Sorry, I digress. The stereo has been upgraded to an Alpine 45 x 4 with a trunk mounted Kicker Impulse amp (KX 150.2), and Kicker KX 150.2 speakers. A new battery was installed in 2015.

The trunk of the car (behind the engine) was insulated and the original carpet re-installed (it got pretty hot there being so close to the engine). All steering and suspension components are solid and the car handles well. Very. Very. Well.

Sounds Great - Sign Me Up!

Not so fast Tonto. Let's face facts: buying any car sight unseen via the internet can be a rather nerve-racking experience - especially an "exotic" such as a Ferrari. The car has some imperfections, which I will mention here in the spirit of full disclosure:

1) There is a very slow fluid leak in the reservoir that actuates the clutch. It is most likely a gasket. The reservoir for the clutch fluid is easily accessed via the front trunk, right next to the brake master cylinder. Since I owned the car, I would simply top it off with brake fluid in the spring, and then drive the car all Summer/Fall without issue. Frankly, at the rate it seeped, it just wasn't worth my time to source and install the part - after all, who drives these cars in the winter?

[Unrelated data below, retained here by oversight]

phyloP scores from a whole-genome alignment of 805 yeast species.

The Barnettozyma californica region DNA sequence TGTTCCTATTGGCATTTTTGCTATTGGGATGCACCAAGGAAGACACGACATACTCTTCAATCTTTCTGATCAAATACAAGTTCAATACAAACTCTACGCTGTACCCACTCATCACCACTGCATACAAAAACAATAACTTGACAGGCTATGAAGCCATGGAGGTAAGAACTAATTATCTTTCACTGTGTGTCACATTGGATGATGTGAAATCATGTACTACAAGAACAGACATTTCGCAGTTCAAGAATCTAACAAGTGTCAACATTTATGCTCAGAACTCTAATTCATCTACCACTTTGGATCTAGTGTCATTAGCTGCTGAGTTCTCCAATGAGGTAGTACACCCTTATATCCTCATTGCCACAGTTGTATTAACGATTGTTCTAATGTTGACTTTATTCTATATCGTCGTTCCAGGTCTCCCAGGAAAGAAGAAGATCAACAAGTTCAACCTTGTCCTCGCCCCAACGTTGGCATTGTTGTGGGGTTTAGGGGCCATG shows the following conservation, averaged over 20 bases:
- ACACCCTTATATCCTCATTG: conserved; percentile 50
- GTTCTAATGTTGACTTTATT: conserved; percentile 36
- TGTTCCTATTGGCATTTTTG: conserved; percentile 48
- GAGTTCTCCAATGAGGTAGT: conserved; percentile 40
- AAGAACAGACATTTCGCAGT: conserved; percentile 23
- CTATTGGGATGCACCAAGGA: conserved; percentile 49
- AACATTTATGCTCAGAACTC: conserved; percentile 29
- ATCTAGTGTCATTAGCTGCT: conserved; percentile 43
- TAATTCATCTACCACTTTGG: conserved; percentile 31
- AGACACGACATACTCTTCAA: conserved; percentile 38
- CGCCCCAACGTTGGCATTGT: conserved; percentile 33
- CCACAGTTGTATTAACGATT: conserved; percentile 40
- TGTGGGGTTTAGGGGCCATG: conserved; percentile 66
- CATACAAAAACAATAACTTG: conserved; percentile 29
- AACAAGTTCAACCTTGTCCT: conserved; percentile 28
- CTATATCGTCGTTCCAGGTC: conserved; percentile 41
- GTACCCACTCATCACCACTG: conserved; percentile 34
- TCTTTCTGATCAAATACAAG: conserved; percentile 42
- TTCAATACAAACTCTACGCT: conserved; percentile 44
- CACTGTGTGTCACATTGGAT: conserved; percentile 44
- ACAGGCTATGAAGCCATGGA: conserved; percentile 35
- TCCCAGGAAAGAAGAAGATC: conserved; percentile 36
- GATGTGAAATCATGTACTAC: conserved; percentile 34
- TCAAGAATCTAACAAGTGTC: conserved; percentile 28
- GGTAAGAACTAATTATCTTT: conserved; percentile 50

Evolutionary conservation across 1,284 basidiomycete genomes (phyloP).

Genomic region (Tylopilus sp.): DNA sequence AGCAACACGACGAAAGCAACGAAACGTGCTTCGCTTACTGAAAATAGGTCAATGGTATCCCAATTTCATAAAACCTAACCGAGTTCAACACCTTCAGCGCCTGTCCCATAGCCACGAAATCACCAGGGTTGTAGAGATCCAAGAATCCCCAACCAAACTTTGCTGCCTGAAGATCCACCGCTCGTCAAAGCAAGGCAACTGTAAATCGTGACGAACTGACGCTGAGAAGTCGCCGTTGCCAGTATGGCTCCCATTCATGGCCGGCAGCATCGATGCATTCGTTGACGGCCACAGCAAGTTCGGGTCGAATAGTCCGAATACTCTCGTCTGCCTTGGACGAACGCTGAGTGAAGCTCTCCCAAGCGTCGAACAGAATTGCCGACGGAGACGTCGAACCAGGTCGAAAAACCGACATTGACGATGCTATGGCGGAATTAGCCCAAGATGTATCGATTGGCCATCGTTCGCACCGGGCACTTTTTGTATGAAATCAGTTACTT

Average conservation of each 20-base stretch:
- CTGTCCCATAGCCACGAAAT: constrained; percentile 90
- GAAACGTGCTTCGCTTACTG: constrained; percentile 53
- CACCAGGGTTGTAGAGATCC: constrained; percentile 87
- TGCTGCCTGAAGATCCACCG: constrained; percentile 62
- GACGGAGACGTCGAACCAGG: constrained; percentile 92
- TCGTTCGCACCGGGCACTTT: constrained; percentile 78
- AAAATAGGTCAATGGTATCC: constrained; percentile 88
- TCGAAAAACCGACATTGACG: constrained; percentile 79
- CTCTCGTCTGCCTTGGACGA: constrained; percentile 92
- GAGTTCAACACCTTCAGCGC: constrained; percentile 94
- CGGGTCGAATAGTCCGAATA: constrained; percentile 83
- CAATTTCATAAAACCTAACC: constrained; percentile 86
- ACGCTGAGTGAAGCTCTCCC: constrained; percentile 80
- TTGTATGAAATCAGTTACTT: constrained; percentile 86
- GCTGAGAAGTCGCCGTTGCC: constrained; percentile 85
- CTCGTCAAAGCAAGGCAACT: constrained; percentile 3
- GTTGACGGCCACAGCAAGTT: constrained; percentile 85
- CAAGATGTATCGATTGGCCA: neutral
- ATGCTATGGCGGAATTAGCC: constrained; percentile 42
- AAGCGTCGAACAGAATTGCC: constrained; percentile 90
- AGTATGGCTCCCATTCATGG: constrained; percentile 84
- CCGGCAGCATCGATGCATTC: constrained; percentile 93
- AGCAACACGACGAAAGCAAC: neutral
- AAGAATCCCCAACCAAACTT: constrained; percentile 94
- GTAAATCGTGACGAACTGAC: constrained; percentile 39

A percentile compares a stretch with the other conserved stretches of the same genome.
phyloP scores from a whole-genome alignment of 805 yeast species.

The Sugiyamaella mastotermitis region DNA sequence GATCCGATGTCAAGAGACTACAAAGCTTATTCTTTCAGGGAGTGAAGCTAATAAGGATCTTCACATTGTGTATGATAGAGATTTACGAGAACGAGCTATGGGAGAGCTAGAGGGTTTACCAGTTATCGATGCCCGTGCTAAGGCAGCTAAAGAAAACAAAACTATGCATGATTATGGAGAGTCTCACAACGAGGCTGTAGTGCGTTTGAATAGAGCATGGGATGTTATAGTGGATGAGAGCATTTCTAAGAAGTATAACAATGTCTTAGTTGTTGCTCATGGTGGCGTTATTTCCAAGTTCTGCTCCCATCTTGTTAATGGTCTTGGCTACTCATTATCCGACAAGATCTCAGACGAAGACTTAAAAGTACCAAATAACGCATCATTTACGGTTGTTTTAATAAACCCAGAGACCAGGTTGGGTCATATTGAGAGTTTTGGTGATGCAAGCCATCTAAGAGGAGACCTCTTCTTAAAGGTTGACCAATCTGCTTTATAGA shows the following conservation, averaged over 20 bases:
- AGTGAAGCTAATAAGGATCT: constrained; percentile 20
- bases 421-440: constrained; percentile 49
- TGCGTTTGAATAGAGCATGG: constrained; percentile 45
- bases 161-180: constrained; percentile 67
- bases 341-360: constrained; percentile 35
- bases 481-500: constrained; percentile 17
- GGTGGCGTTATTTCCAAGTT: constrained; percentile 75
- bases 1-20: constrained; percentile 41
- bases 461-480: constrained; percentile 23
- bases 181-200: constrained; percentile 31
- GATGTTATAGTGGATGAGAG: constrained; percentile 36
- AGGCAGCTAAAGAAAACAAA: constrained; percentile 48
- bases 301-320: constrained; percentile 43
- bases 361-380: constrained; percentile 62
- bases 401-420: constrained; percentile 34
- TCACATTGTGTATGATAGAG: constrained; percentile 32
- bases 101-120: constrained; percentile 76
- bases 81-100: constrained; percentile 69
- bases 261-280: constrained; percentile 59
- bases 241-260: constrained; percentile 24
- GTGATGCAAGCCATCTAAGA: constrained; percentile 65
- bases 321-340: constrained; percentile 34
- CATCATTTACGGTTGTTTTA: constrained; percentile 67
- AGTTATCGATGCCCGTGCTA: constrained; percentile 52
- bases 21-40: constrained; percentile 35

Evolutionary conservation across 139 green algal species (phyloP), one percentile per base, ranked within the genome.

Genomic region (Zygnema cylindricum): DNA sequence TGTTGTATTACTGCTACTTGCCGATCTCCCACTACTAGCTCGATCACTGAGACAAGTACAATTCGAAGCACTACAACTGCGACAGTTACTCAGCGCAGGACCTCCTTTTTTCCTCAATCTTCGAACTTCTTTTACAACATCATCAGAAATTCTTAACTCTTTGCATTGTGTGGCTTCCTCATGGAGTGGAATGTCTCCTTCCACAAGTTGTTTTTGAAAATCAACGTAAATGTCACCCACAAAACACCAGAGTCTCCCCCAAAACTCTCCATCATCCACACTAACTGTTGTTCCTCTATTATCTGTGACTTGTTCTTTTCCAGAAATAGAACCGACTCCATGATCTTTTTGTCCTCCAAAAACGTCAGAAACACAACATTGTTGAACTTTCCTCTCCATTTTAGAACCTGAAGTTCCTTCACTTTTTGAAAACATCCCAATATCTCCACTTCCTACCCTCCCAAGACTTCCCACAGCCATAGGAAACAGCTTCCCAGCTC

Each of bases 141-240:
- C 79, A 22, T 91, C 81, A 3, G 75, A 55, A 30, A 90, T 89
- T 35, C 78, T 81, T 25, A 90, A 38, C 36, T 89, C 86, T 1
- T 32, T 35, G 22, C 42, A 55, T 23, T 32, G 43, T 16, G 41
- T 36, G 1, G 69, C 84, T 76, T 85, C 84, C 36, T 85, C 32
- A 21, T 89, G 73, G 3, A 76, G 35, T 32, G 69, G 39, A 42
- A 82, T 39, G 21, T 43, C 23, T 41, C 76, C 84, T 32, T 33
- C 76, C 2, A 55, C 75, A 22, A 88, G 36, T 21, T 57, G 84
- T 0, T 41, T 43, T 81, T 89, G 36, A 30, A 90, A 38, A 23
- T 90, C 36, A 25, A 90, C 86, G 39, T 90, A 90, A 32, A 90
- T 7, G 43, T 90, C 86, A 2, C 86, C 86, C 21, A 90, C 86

2) The car was originally fitted with an electric antenna, the motor to which could not be rebuilt or sourced. You will need to supply a manual antenna if you desire to listen to the radio.

3) Despite my investment in the A/C unit, the car blew out a gasket between the high pressure Freon lines and the compressor. Again, really did not matter to me, although I did have it diagnosed. It is a common Behr compressor, so I imagine the gasket can be easily sourced and replaced - you will, of course, also need to recharge the system with new refrigerant.